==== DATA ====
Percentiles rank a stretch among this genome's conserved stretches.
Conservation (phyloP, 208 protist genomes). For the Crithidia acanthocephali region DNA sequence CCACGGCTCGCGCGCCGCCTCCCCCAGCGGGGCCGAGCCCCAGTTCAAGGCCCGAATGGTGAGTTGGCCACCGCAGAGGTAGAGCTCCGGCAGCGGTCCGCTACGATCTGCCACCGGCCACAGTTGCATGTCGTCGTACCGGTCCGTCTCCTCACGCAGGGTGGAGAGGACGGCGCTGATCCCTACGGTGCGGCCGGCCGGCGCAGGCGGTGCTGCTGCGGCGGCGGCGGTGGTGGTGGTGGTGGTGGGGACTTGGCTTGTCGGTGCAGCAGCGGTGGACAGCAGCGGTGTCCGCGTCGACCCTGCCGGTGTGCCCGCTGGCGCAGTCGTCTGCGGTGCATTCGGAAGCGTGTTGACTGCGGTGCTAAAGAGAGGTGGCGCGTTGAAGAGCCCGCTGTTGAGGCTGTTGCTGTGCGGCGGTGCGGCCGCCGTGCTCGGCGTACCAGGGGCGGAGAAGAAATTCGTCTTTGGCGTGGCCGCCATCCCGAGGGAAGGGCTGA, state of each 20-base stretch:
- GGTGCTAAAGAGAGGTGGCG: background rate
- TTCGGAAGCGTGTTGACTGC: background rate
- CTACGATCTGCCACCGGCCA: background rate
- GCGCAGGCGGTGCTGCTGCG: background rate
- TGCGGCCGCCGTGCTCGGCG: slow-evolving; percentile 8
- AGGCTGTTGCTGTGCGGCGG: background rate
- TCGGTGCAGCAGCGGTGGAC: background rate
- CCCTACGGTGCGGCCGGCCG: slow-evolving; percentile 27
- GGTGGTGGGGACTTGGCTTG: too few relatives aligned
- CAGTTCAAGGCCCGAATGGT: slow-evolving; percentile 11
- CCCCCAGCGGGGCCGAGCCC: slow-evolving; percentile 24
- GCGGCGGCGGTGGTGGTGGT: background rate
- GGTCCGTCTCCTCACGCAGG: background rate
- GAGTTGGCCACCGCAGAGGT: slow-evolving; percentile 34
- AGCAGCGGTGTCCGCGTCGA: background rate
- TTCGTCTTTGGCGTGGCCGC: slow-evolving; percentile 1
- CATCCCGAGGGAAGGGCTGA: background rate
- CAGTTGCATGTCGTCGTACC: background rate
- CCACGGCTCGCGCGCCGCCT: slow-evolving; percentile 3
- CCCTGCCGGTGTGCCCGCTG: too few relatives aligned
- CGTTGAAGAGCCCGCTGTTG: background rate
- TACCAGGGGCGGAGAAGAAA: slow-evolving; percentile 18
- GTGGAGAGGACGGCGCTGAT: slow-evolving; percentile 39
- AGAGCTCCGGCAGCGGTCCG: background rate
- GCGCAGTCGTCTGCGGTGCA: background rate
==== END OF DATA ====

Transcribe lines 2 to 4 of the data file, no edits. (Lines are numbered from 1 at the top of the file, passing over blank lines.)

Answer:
Conservation (phyloP, 208 protist genomes). For the Crithidia acanthocephali region DNA sequence CCACGGCTCGCGCGCCGCCTCCCCCAGCGGGGCCGAGCCCCAGTTCAAGGCCCGAATGGTGAGTTGGCCACCGCAGAGGTAGAGCTCCGGCAGCGGTCCGCTACGATCTGCCACCGGCCACAGTTGCATGTCGTCGTACCGGTCCGTCTCCTCACGCAGGGTGGAGAGGACGGCGCTGATCCCTACGGTGCGGCCGGCCGGCGCAGGCGGTGCTGCTGCGGCGGCGGCGGTGGTGGTGGTGGTGGTGGGGACTTGGCTTGTCGGTGCAGCAGCGGTGGACAGCAGCGGTGTCCGCGTCGACCCTGCCGGTGTGCCCGCTGGCGCAGTCGTCTGCGGTGCATTCGGAAGCGTGTTGACTGCGGTGCTAAAGAGAGGTGGCGCGTTGAAGAGCCCGCTGTTGAGGCTGTTGCTGTGCGGCGGTGCGGCCGCCGTGCTCGGCGTACCAGGGGCGGAGAAGAAATTCGTCTTTGGCGTGGCCGCCATCCCGAGGGAAGGGCTGA, state of each 20-base stretch:
- GGTGCTAAAGAGAGGTGGCG: background rate
- TTCGGAAGCGTGTTGACTGC: background rate